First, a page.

Coal train
Open railcars carrying coal. Photo Credit | Richmond Standard

A Major but Little-Known Supporter of Climate Denial: Freight Railroads

For nearly 30 years, America’s four biggest rail companies—which move the majority of the country’s coal—have spent millions to deny climate science and block climate policy.

 

In the fight against climate change, the nation’s freight railroads have painted themselves as heroes. Rail is the “the most environmentally friendly way” to move cargo over land, says the Association of American Railroads, the industry’s trade group. The industry’s four biggest companies agree: “Railroads are essential to moving [climate] objectives forward,” says CSX Transportation, the largest railroad east of the Mississippi.

Yet for almost 30 years, the biggest players in the freight-rail industry have waged a campaign to discredit climate science and oppose almost any federal climate policy, reveals new research analyzed by The Atlantic.

The four largest American freight railroads—BNSF Railway, Norfolk Southern, Union Pacific, and CSX—have sat at the center of the climate-denial movement nearly since it began, documents and studies show. These four companies have joined or funded groups that attacked individual scientists, cast doubt on scientific consensus, and rejected reports from major scientific institutions, including the United Nations–led Intergovernmental Panel on Climate Change. Their effort has cost at least tens of millions of dollars and outlasted individual leaders and coalitions.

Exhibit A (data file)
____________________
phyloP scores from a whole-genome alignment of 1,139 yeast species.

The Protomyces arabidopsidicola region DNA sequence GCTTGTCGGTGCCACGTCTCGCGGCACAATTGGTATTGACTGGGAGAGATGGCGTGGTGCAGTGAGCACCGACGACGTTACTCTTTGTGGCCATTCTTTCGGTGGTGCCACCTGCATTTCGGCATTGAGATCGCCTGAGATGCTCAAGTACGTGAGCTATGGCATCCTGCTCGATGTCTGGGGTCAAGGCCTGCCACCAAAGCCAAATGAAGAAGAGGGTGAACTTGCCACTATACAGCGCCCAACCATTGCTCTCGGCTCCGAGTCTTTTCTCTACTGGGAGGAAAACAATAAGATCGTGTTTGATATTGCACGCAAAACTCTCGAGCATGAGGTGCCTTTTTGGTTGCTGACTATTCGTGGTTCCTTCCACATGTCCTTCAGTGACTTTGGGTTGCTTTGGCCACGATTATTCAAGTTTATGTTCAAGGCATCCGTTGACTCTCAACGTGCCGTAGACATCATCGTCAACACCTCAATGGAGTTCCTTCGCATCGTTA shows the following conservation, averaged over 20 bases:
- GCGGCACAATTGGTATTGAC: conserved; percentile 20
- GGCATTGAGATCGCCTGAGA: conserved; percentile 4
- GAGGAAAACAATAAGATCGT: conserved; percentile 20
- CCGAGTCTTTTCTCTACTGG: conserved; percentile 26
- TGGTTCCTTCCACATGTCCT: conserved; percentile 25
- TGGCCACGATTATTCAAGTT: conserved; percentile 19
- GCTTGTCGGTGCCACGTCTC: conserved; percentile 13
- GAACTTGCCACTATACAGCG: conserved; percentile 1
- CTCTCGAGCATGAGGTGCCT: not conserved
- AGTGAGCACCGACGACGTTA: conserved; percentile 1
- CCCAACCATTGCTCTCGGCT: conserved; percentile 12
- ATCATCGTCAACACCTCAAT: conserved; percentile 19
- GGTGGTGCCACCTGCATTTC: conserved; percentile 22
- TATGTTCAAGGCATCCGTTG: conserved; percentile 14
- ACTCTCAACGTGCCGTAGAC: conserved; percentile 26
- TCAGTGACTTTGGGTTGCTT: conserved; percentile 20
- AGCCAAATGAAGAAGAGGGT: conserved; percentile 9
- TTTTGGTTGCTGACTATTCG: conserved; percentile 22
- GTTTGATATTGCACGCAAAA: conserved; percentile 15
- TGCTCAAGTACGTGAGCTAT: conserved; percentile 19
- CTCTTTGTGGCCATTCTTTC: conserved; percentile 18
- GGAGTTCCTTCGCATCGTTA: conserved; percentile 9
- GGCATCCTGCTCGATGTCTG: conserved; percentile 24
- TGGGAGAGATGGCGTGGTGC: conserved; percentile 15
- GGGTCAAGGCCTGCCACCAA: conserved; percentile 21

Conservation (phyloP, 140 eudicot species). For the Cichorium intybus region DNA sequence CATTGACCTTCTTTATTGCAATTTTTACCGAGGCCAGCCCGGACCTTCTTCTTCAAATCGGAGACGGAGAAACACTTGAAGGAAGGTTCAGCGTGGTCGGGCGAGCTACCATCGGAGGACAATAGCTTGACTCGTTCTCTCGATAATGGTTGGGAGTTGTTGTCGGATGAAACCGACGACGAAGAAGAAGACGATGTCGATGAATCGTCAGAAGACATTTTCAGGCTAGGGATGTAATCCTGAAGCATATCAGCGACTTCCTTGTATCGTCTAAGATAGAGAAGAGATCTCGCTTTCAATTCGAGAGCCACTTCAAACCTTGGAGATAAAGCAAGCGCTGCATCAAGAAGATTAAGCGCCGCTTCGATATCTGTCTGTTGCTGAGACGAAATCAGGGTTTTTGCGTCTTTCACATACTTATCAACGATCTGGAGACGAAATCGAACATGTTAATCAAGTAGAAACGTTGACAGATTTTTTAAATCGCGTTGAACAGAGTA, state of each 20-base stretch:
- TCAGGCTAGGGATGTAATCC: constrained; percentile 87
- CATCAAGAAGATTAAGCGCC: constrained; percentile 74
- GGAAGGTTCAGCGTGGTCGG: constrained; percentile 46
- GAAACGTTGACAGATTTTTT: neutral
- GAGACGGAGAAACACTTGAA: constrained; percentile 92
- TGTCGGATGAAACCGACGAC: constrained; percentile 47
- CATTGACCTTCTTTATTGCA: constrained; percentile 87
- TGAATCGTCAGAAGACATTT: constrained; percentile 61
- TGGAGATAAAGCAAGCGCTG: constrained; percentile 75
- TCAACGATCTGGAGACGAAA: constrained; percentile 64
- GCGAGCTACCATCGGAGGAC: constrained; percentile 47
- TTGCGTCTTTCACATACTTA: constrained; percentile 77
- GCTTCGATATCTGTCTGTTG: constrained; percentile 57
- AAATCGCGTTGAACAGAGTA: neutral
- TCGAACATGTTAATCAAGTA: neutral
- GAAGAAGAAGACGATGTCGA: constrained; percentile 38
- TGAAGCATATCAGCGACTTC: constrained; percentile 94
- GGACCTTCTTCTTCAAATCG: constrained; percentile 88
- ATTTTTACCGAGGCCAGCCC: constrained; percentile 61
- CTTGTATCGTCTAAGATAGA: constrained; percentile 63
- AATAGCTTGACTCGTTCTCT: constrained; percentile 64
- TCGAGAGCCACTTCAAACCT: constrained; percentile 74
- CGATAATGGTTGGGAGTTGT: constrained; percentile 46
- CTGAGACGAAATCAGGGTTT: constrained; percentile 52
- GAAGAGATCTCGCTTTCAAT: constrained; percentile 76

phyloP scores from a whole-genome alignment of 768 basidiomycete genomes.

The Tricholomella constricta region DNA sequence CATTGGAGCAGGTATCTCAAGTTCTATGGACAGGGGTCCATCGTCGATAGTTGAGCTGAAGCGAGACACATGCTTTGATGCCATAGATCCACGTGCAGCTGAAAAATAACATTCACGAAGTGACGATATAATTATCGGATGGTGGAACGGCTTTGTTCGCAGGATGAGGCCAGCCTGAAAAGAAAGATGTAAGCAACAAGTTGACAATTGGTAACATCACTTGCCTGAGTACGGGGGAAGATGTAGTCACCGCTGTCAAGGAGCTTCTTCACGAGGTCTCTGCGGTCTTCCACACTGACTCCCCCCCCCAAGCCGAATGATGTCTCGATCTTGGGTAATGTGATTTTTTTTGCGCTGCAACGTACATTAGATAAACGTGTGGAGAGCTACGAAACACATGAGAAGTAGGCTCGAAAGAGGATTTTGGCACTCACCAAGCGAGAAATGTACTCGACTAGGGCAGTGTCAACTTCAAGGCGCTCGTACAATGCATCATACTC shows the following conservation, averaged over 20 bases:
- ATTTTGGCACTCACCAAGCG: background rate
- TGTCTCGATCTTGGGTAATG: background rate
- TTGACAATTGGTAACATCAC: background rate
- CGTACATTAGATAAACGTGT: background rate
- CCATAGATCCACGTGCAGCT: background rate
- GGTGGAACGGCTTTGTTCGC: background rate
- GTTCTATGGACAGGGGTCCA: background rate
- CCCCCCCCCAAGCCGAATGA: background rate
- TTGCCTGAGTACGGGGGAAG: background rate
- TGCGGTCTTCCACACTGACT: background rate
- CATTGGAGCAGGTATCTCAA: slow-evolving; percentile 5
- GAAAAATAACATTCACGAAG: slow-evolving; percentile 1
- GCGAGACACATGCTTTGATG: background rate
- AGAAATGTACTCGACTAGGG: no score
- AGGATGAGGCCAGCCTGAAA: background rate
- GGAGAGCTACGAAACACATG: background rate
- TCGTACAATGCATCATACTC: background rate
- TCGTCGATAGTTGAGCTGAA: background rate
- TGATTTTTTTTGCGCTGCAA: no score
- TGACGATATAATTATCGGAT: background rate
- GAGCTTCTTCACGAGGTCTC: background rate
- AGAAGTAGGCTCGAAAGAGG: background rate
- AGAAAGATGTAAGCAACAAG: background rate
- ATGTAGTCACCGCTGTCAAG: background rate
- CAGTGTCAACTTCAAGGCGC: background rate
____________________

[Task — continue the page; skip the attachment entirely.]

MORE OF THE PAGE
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On Sept 19, 2023 ahead of the Climate Ambition Summit in New York City, climate activists gathered for a rally and civil disobedience outside Bank of America Tower in Midtown Manhattan as part of the March to End Fossil Fuels wave of actions resulting in multiple arrests. Activists demand Bank of America to “Defund Climate Chaos and Defend Human Rights” Photo: Erik McGregor (CC BY-NC 2.0 Deed)

Let’s Save Each Other

Let’s Save Each Other

Illustration by Stephanie McMillan. Used with permission